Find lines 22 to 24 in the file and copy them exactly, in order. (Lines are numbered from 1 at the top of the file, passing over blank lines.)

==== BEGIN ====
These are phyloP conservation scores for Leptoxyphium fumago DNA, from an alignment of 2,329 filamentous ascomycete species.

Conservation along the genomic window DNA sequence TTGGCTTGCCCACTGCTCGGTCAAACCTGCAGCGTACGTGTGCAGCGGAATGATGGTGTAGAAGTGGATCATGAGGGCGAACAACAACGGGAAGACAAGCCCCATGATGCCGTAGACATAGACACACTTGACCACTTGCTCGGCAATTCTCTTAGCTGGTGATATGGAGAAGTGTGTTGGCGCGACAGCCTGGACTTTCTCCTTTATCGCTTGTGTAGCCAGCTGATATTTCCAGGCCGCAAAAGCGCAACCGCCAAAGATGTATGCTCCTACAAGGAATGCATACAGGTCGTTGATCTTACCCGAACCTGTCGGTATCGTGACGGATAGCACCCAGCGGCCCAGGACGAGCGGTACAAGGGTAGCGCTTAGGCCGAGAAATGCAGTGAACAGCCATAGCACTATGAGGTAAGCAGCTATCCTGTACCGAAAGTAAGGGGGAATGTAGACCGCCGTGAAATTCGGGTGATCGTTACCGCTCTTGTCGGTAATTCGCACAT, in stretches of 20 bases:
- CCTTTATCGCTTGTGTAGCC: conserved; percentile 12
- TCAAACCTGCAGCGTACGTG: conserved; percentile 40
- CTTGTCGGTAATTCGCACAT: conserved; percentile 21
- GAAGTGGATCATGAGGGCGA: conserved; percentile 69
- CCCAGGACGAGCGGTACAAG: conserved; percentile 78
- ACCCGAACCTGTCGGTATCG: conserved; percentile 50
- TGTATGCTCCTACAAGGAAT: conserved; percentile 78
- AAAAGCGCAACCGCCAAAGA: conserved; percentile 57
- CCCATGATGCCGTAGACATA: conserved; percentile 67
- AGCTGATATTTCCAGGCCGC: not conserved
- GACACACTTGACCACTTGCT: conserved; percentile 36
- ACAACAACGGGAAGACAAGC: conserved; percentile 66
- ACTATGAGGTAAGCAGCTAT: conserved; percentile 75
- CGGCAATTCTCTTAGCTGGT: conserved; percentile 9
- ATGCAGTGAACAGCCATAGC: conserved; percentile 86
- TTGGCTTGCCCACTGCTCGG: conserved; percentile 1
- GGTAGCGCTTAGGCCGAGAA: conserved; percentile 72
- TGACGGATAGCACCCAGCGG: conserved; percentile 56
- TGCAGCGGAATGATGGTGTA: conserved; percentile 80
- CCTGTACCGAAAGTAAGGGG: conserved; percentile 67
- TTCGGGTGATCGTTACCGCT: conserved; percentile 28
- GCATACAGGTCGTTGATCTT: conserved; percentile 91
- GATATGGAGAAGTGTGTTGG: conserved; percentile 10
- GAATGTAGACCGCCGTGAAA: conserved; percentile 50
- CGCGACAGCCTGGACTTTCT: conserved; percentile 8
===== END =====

- CCTGTACCGAAAGTAAGGGG: conserved; percentile 67
- TTCGGGTGATCGTTACCGCT: conserved; percentile 28
- GCATACAGGTCGTTGATCTT: conserved; percentile 91